Kenya risks expiry and wastage of Covid-19 vaccines after the Ministry of Health noted with concern apathy by the general population to go for vaccination, after relaxation of containment measures.
This comes as health experts call for intensified community and hospital surveillance to control a resurgence of respiratory diseases.
Acting Director of Medical Services Dr Andrew Mulwa regretted the majority of Kenyans assume that the virus is no longer a threat.
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“The population seems not to see the need of getting jabbed, which may hurt, in case there is a resurgence of cases,” said Dr Mulwa.
As per the ministry’s data, a total of 17,129,923 vaccines have been administered across the country, out of which, 7,926,069 are partially vaccinated and some 7,835,495 people are fully vaccinated.
“Proportion of adults fully vaccinated was 28.8 per cent,” reads a section of the ministry’s report.
On Sunday, at least 8,518 vaccines were administered, a sharp drop from 41,929 administered on March 12.
The number of vaccines administered on March 13 and March 14, also dropped to 8,518 and 4,136 respectively.
To scale up vaccination, the official said the ministry is engaging with community leaders and health workers to reach out to eligible people to pick up the jab.
During the mass 10-day vaccination campaigns across the country, some 4.5 million doses were administered.
The University of Nairobi Co-director, Center for Epidemiological Modelling and Analysis and Associate Professor, Washington State University, Prof Thumbi Mwangi, said the surest way to contain the pandemic was through vaccination “to avoid risks of change in Covid-19.”
Prof Matilu Mwau, an infectious disease specialist, also deputy director at Kemri said vaccines stimulate a strong immune system to the body as the natural immunity, caused through infection, "is not a strong stimulator of immune response to coronavirus."
Though the vaccines are not perfect, he said scientists are going to "continue strengthening the vaccine in terms of efficacy and longevity for protection,” explained Prof Mwau.
According to Prof Mwangi, surveillance will help pick new outbreaks, for informed decision-making adding that "appropriate pharmaceutical and non-pharmaceutical interventions should be considered."
Dr Mulwa noted that the government is maintaining epidemic control through revamped surveillance.
“The low rate of infection does not mean the country will reduce surveillance, adding that “testing is still ongoing, with at least 5,000 samples tested every single day.”
A total of 3,440,216 tests have been conducted since the pandemic was reported in the country.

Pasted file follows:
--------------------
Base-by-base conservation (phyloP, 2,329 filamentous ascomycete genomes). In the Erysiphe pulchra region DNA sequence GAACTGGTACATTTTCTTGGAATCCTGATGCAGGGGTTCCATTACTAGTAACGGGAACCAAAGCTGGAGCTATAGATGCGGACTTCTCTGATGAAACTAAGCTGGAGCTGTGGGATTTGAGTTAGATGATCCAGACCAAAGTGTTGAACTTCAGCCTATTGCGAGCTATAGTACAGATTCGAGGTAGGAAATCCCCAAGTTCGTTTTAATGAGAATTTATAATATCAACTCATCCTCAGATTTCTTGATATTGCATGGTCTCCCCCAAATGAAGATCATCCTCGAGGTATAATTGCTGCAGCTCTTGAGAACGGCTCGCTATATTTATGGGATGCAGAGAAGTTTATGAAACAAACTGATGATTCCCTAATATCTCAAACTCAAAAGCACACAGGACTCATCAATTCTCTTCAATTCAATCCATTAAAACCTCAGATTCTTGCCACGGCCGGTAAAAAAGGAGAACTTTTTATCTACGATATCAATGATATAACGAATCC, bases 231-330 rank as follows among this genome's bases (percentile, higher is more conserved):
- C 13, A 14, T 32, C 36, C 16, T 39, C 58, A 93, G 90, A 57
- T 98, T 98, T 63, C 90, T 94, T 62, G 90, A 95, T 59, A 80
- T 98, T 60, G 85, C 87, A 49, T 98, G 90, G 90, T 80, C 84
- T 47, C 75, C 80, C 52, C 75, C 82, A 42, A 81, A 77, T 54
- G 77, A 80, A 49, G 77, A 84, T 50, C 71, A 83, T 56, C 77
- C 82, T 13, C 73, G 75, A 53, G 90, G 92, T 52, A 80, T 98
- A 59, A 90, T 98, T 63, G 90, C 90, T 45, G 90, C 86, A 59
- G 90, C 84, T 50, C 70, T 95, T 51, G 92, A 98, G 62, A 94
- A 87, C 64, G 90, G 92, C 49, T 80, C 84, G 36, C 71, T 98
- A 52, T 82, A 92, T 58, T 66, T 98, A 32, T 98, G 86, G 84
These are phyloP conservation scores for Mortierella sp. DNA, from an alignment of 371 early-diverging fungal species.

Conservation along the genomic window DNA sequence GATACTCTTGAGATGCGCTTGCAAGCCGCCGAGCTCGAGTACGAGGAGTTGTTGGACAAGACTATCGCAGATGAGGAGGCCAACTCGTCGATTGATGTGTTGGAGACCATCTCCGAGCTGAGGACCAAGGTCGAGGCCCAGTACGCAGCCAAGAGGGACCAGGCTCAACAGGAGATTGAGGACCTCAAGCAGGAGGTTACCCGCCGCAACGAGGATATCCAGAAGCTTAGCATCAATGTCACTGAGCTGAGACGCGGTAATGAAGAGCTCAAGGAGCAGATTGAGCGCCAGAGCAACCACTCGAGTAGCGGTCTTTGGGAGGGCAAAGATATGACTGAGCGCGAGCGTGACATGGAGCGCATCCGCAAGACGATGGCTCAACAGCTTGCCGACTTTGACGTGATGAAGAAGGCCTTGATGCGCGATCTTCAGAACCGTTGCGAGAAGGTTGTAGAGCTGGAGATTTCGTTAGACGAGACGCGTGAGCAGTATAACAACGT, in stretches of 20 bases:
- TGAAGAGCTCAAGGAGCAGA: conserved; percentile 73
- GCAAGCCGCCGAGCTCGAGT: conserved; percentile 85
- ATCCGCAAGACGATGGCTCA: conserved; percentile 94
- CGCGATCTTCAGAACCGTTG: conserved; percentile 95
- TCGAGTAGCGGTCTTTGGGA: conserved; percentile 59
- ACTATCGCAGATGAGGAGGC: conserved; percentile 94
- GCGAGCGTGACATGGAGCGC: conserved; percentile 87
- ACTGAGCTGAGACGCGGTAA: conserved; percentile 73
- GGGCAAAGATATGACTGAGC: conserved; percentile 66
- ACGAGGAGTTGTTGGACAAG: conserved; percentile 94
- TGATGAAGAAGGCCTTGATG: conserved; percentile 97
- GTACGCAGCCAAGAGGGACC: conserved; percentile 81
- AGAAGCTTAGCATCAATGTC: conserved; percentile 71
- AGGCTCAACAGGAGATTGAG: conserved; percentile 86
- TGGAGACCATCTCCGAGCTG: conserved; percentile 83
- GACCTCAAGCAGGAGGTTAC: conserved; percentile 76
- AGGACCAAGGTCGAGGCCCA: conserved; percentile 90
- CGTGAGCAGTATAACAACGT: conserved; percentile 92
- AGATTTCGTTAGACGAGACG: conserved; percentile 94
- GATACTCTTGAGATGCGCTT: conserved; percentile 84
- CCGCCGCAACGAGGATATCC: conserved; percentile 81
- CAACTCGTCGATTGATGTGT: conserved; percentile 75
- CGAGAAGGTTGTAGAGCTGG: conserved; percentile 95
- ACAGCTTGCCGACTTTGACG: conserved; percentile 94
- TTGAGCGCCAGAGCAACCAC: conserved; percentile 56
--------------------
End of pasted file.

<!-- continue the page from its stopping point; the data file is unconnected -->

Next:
Out of the total tests, at least 323,183 samples have turned positive, while fatalities stand at 5,645.
Even with the lifting of the masking mandate, he said the population need to adhere to washing hands with soap and water and sanitise.
The country should also keep a watch on what is happening globally, for speedy action, in case of a new variant and a surge in infections.
“The public should remain cautious, we still need to put on masks, when indoors and in crowded spaces,” he advised.
Globally, there is a surge of infections in China, with the World Health Organisation (WHO) having raised an alarm over the spread of the Deltacron variant of the Coronavirus could be the next global major concern.
The variant, with traits from Delta and Omicron variants of concern, is reported to be widespread in France, Holland and Denmark, in Europe.
On Tuesday last week, the chief scientist at WHO Dr Soumya Swaminatha tweeted “We have known that recombinant events can occur, in humans or animals, with multiple circulating variants of #SARSCoV2”
According to a study by MedRxiV, more cases of the variant have also been identified in the United States of America (USA),
As per WHO data, the USA is currently reporting about 37,524 cases every day.
In the medRxiV study published on March 8, Deltacron was confirmed through genome sequencing conducted by experts at IHU M di terra Infection in Marseille, France, and is spread in various parts of France.
According to scientific studies, the variant was created through the recombination process, which occurs when at least two variants of the virus infect a patient, concurrently and exchange genetic material that generates a new progeny.
WHO General Director Dr Tedros Adhanom said on Wednesday that many countries in Asia and the Pacific are reporting a surge in cases and fatalities.
“Although reported cases and deaths are declining globally, and several countries have lifted restrictions, the pandemic is far from over – and it will not be over anywhere until it’s over everywhere,”